But the drain upon his people had become unbearable. Revolts broke out in Bordeaux and Brittany; in south France the peasantry neared starvation; in the Dauphiné the populace was living on bread made of acorns and roots. 125 When the Dutch offered peace, Louis signed with them (August 11, 1678) a treaty restoring to the United Provinces all the territory that France had taken from them, and lowering the tariffs that had kept Dutch products out of France. He made up for these surrenders by forcing Spain, now in disintegration, to yield to him Franche-Comté, and a dozen towns that advanced the northeastern frontier of France into the Spanish Netherlands. A treaty with the Emperor kept for France the strategic cities of Breisach and Freiburg-im-Breisgau; Alsace and Lorraine remained in French hands. These treaties of Nijmegen (1678–79) and St.-Germain-en-Laye (1679) were a triumph for the United Provinces, but not a defeat for Louis; he had prevailed over the Empire and Spain, and, here and there, he had reached the coveted Rhine.
Despite the peace he kept up his immense army, knowing that an army in being is a force in diplomacy. With that power behind him, and taking scandalous advantage of the Emperor’s preoccupation with the advancing Turks, he established in Alsace, Franche-Comté, and Breisgau “Chambers of Reunion” to reclaim certain frontier districts that had formerly belonged to them; these were occupied by French troops; and the great city of Strasbourg was induced, by the lavish lubrication of its officials, to acknowledge Louis as its sovereign (1681). In the same year, by like means, the Duke of Milan was led to cede to France the town and fortress of Casale, which controlled the road between Savoy and Milan.* When Spain dallied in handing over the Netherland cities, Louis again sent his armies into Flanders and Brabant, overcame resistance with indiscriminate bombardment, and absorbed the duchy of Luxembourg en route (June, 1684). In the Truce of Regensburg (August 15) these conquests were provisionally recognized by Spain and the Emperor, for the Turks were besieging Vienna. By an alliance with the Elector of Cologne Louis in effect extended French power to the Rhine. Part of the Gallic aspiration to reach natural boundaries was realized.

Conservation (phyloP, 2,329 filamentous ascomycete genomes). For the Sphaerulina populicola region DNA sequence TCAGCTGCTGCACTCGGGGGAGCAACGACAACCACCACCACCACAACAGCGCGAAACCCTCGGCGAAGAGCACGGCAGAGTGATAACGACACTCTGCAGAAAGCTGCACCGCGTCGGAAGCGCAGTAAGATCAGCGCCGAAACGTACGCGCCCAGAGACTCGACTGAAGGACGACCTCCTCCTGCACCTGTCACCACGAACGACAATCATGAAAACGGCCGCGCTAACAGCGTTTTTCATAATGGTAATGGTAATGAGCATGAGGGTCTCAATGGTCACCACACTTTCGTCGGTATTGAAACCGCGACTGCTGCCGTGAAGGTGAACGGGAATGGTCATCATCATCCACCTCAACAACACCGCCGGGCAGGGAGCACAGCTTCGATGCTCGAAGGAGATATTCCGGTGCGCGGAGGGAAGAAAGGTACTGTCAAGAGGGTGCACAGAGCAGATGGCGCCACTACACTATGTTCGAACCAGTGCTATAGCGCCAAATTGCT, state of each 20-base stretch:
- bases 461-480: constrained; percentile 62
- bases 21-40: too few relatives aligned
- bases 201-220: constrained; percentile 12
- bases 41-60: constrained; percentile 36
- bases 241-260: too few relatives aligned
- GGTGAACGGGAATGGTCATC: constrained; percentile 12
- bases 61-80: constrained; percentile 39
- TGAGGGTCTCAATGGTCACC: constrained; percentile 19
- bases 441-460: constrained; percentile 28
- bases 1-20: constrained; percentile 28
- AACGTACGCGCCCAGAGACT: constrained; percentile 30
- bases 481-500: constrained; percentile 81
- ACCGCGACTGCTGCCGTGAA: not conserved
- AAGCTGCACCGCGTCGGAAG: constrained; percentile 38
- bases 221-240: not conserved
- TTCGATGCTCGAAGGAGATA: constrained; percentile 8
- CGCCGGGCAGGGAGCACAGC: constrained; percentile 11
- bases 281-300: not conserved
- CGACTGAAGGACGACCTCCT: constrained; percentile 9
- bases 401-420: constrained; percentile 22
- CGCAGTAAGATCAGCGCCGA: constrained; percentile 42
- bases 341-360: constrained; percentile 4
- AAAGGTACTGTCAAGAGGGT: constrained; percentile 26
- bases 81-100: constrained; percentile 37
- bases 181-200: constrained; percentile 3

This was the zenith of the Roi Soleil. Not since Charlemagne had France been so extended or so powerful. Immense and costly spectacles celebrated the successes of the Sun King. The Council of Paris officially declared him Louis le Grand (1680). Le Brun painted him as a god on the vaults of Versailles; and a theologian argued that Louis’ victories proved the existence of God. 127 The populace, amid its destitution, idealized its ruler, and took pride in his apparent invincibility. Even foreigners praised him, seeing some geographical logic in his campaigns; the philosopher Leibniz hailed him as “that great prince who is the acknowledged glory of our time, and for whom succeeding ages will long in vain.” 128 North of the Alps and the Pyrenees, west of the Vistula, all educated Europe began to speak his language and imitate his court, his arts, and his ways. The sun was high.